DentalInjuryIsJustaTemporarySetbackforBasketballStarKevinLove

The March 27th game started off pretty well for NBA star Kevin Love. His team, the Cleveland Cavaliers, were coming off a 5-game winning streak as they faced the Miami Heat that night. Less than two minutes into the contest, Love charged in for a shot on Heat center Jordan Mickey—but instead of a basket, he got an elbow in the face that sent him to the floor (and out of the game) with an injury to his mouth.

In pictures from the aftermath, Love’s front tooth seemed clearly out of position. According to the Cavs’ official statement, “Love suffered a front tooth subluxation.” But what exactly does that mean, and how serious is his injury?

The dental term “subluxation” refers to one specific type of luxation injury—a situation where a tooth has become loosened or displaced from its proper location. A subluxation is an injury to tooth-supporting structures such as the periodontal ligament: a stretchy network of fibrous tissue that keeps the tooth in its socket. The affected tooth becomes abnormally loose, but as long as the nerves inside the tooth and the underlying bone have not been damaged, it generally has a favorable prognosis.

Treatment of a subluxation injury may involve correcting the tooth’s position immediately and/or stabilizing the tooth—often by temporarily splinting (joining) it to adjacent teeth—and maintaining a soft diet for a few weeks. This gives the injured tissues a chance to heal and helps the ligament regain proper attachment to the tooth. The condition of tooth’s pulp (soft inner tissue) must also be closely monitored; if it becomes infected, root canal treatment may be needed to preserve the tooth.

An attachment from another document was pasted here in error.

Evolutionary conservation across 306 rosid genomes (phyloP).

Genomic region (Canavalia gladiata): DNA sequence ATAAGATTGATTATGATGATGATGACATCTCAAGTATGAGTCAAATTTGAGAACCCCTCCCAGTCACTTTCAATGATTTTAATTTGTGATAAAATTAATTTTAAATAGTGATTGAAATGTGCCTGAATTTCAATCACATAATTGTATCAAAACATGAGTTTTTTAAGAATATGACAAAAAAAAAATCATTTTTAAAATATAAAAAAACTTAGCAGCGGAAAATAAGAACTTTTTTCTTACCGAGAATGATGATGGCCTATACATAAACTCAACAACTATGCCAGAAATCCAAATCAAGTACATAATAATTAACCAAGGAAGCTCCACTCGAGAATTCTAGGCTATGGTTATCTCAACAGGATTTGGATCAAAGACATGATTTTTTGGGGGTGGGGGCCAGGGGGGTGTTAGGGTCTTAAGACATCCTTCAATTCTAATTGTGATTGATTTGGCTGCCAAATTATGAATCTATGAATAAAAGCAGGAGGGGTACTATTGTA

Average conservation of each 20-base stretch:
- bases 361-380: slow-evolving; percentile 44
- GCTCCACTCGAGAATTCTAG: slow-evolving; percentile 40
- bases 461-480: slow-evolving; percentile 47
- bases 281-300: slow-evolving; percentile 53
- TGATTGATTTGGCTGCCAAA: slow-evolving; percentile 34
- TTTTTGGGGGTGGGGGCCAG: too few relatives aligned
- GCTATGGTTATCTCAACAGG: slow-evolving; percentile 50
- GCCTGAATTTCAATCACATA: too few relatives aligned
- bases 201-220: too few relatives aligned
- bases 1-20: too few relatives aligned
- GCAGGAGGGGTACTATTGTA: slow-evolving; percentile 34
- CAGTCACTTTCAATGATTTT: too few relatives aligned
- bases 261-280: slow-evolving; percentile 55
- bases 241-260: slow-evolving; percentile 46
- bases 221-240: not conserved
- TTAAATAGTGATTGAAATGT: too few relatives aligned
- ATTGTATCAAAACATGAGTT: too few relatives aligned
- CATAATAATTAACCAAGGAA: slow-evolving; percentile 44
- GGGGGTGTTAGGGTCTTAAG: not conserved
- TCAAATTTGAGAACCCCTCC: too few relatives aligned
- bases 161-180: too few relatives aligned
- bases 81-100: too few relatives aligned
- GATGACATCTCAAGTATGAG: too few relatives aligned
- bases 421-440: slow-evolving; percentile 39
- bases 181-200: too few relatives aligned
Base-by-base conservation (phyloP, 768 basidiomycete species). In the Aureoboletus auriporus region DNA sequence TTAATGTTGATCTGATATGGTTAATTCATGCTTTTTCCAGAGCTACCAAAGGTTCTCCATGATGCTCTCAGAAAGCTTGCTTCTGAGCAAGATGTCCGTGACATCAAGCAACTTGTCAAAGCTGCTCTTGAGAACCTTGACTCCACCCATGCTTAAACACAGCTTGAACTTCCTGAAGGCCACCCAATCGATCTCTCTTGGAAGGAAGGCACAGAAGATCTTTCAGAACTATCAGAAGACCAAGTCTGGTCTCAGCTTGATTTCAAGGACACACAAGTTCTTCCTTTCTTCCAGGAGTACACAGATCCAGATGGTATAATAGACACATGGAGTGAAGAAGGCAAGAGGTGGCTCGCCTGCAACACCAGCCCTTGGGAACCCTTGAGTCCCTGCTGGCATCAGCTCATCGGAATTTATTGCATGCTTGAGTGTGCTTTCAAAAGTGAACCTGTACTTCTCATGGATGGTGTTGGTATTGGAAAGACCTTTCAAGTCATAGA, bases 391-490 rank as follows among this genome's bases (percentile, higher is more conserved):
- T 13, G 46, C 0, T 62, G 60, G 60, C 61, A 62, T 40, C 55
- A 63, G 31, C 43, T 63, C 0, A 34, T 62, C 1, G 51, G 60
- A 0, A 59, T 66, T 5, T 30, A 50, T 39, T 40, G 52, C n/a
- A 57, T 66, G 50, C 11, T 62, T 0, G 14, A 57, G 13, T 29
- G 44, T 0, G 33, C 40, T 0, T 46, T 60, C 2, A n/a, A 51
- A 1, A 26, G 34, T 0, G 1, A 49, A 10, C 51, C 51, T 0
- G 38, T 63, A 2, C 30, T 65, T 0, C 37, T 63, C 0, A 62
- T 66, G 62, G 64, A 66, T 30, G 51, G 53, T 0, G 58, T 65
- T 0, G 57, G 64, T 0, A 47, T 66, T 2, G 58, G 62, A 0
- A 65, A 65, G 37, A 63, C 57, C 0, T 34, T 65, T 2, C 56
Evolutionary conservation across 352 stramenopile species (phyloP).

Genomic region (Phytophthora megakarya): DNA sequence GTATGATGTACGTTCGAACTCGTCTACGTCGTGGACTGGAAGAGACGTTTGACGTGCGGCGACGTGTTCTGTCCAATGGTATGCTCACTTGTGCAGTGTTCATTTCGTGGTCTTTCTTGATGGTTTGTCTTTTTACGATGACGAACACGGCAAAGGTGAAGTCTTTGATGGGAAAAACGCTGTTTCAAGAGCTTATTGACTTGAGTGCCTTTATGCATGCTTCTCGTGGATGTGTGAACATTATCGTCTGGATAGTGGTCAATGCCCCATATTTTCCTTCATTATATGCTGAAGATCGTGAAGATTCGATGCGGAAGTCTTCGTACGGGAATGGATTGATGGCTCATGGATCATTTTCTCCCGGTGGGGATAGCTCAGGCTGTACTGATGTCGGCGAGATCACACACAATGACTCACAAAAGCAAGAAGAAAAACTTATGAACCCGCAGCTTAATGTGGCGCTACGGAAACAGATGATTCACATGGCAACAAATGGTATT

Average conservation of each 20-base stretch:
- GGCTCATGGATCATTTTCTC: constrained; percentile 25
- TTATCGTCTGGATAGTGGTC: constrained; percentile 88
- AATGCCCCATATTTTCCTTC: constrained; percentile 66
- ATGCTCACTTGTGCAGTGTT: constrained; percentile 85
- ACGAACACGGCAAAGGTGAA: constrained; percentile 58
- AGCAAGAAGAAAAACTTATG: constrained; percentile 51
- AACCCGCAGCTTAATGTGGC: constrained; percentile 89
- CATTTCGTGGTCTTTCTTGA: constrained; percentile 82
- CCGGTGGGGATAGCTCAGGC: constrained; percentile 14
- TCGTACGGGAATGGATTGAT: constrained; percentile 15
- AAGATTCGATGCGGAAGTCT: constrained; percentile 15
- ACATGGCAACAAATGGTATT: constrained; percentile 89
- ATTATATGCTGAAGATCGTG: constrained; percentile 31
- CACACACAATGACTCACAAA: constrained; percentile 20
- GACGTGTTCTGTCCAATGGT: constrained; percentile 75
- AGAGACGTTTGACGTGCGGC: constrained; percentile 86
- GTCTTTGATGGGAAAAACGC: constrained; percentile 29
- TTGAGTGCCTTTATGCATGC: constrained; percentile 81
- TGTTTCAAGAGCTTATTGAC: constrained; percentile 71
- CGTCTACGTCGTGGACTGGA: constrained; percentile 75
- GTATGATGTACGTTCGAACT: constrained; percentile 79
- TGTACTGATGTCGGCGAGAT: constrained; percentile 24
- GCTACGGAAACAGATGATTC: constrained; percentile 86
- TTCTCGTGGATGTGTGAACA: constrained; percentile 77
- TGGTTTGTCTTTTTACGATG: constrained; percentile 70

So while Kevin Love’s dental dilemma might have looked scary in the pictures, with proper care he has a good chance of keeping the tooth. Significantly, Love acknowledged on Twitter that the damage “…could have been so much worse if I wasn’t protected with [a] mouthguard.”

Love’s injury reminds us that whether they’re played at a big arena, a high school gym or an outdoor court, sports like basketball (as well as baseball, football and many others) have a high potential for facial injuries. That’s why all players should wear a mouthguard whenever they’re in the game. Custom-made mouthguards, available for a reasonable cost at the dental office, are the most comfortable to wear, and offer protection that’s superior to the kind available at big-box retailers.

If you have questions about dental injuries or custom-made mouthguards, please contact our office or schedule a consultation. You can read more in the Dear Doctor magazine articles “The Field-Side Guide to Dental Injuries” and “Athletic Mouthguards.”

By Dr. David L. Carlson
March 11, 2019
Category: Dental Procedures

Cosmetic Dentistry SmileCosmetic Dentistry Remakes Your Smile

How cosmetic dental procedures from your dentists in Wheaton, Illinois, can give you an outstanding smile

You can have the smile you want and deserve, even if you have damaged teeth. Cosmetic dentistry procedures can remake your smile, changing your smile from dull to dazzling. Whatever bothers you about your smile, there is a cosmetic dentistry procedure that can help. Dr. David Carlson and Dr. Michael Schuiling in Wheaton, IL, offer a wide range of cosmetic dental services to help you and your smile.

Not everyone is born with a great-looking smile. If you are one of the many people with a damaged, dull smile, you can remake it. Consider just a few of the many procedures available to rejuvenate your smile:

  • Professional Teeth Whitening: Professional teeth whitening treatment is effective and quick. In fact, the in-office treatment takes only about an hour, and you can whiten your smile up to 8 shades whiter. Your fantastic results can last up to 5 years too! Unlike over-the-counter whitening products, which may contain harmful chemicals, professional teeth whitening products have been rigorously tested and approved by the American Dental Association.
  • Tooth-Colored Fillings: If you have old, crumbly metal fillings that are ruining your smile; tooth-colored filling material can be matched to the color of your teeth and sculpted to match the natural contours of your teeth. The filling material is hardened with a dental light, giving you a filling that is virtually invisible. Tooth-colored fillings enhance your beautiful smile and protect your teeth.